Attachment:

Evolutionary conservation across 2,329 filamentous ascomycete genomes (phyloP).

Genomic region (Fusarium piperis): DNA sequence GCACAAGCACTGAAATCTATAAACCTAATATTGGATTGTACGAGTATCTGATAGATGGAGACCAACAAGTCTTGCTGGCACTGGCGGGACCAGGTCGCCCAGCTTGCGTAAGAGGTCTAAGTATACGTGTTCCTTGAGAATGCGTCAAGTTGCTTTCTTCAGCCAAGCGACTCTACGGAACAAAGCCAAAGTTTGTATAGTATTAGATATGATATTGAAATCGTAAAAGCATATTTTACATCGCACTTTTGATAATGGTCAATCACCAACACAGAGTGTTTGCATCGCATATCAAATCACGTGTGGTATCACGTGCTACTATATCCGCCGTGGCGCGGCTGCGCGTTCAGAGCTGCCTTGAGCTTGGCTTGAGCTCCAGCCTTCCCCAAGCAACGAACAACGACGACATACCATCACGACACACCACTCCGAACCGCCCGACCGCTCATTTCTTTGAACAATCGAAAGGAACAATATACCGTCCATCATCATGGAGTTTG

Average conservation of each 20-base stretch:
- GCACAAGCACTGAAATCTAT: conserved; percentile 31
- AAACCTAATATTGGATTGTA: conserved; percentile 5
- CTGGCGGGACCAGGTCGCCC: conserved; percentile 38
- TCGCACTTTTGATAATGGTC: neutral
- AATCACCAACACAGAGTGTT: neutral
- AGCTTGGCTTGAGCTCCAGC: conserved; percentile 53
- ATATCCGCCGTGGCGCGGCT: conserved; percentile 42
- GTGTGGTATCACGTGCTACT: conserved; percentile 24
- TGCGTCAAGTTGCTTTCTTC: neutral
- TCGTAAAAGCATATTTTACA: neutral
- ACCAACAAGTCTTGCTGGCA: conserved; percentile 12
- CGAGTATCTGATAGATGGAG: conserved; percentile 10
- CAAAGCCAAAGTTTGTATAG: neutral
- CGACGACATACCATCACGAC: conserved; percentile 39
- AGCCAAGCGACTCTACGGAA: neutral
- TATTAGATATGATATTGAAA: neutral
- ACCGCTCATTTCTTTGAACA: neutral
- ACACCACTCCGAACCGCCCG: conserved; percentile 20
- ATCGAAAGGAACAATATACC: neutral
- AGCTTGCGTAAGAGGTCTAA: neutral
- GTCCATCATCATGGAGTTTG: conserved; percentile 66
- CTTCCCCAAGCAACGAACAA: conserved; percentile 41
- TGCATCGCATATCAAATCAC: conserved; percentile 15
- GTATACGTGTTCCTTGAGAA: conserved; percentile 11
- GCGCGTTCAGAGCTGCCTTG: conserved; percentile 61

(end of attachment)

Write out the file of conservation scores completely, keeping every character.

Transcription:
Evolutionary conservation across 2,329 filamentous ascomycete genomes (phyloP).

Genomic region (Fusarium piperis): DNA sequence GCACAAGCACTGAAATCTATAAACCTAATATTGGATTGTACGAGTATCTGATAGATGGAGACCAACAAGTCTTGCTGGCACTGGCGGGACCAGGTCGCCCAGCTTGCGTAAGAGGTCTAAGTATACGTGTTCCTTGAGAATGCGTCAAGTTGCTTTCTTCAGCCAAGCGACTCTACGGAACAAAGCCAAAGTTTGTATAGTATTAGATATGATATTGAAATCGTAAAAGCATATTTTACATCGCACTTTTGATAATGGTCAATCACCAACACAGAGTGTTTGCATCGCATATCAAATCACGTGTGGTATCACGTGCTACTATATCCGCCGTGGCGCGGCTGCGCGTTCAGAGCTGCCTTGAGCTTGGCTTGAGCTCCAGCCTTCCCCAAGCAACGAACAACGACGACATACCATCACGACACACCACTCCGAACCGCCCGACCGCTCATTTCTTTGAACAATCGAAAGGAACAATATACCGTCCATCATCATGGAGTTTG

Average conservation of each 20-base stretch:
- GCACAAGCACTGAAATCTAT: conserved; percentile 31
- AAACCTAATATTGGATTGTA: conserved; percentile 5
- CTGGCGGGACCAGGTCGCCC: conserved; percentile 38
- TCGCACTTTTGATAATGGTC: neutral
- AATCACCAACACAGAGTGTT: neutral
- AGCTTGGCTTGAGCTCCAGC: conserved; percentile 53
- ATATCCGCCGTGGCGCGGCT: conserved; percentile 42
- GTGTGGTATCACGTGCTACT: conserved; percentile 24
- TGCGTCAAGTTGCTTTCTTC: neutral
- TCGTAAAAGCATATTTTACA: neutral
- ACCAACAAGTCTTGCTGGCA: conserved; percentile 12
- CGAGTATCTGATAGATGGAG: conserved; percentile 10
- CAAAGCCAAAGTTTGTATAG: neutral
- CGACGACATACCATCACGAC: conserved; percentile 39
- AGCCAAGCGACTCTACGGAA: neutral
- TATTAGATATGATATTGAAA: neutral
- ACCGCTCATTTCTTTGAACA: neutral
- ACACCACTCCGAACCGCCCG: conserved; percentile 20
- ATCGAAAGGAACAATATACC: neutral
- AGCTTGCGTAAGAGGTCTAA: neutral
- GTCCATCATCATGGAGTTTG: conserved; percentile 66
- CTTCCCCAAGCAACGAACAA: conserved; percentile 41
- TGCATCGCATATCAAATCAC: conserved; percentile 15
- GTATACGTGTTCCTTGAGAA: conserved; percentile 11
- GCGCGTTCAGAGCTGCCTTG: conserved; percentile 61